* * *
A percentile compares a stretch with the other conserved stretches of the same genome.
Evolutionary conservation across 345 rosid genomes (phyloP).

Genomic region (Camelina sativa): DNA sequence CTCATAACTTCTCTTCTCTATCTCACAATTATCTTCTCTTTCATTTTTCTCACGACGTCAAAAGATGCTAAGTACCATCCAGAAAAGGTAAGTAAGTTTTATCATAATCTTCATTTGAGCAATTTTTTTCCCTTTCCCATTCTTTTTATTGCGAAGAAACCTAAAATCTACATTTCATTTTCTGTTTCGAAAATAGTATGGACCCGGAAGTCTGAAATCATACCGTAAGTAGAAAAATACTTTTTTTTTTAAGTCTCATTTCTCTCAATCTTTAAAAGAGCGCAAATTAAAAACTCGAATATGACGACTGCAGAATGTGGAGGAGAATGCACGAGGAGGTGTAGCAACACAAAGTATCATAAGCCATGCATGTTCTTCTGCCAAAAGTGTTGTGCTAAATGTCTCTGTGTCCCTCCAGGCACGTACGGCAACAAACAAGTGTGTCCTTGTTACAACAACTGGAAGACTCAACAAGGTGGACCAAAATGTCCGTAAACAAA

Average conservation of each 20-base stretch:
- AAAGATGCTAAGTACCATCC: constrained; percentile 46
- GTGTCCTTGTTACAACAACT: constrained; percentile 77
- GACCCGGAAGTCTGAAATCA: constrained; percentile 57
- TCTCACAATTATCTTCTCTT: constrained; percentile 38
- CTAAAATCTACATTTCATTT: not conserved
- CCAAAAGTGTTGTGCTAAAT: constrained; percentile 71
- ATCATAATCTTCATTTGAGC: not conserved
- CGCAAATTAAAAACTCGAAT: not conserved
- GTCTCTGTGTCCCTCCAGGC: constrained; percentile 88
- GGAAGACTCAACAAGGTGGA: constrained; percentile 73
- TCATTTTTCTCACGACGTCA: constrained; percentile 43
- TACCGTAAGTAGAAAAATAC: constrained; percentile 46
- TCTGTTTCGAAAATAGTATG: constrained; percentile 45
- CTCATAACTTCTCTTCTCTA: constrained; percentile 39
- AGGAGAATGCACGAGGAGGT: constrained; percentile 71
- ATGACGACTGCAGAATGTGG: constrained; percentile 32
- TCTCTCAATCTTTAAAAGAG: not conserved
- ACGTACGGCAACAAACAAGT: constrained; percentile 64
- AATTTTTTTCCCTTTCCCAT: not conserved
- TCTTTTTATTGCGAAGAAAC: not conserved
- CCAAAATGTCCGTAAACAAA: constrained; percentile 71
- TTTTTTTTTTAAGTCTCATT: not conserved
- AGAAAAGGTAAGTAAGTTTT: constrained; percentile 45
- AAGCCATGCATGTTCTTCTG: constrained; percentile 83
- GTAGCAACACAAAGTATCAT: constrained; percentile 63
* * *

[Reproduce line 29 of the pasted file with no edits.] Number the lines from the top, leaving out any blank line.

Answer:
- GTAGCAACACAAAGTATCAT: constrained; percentile 63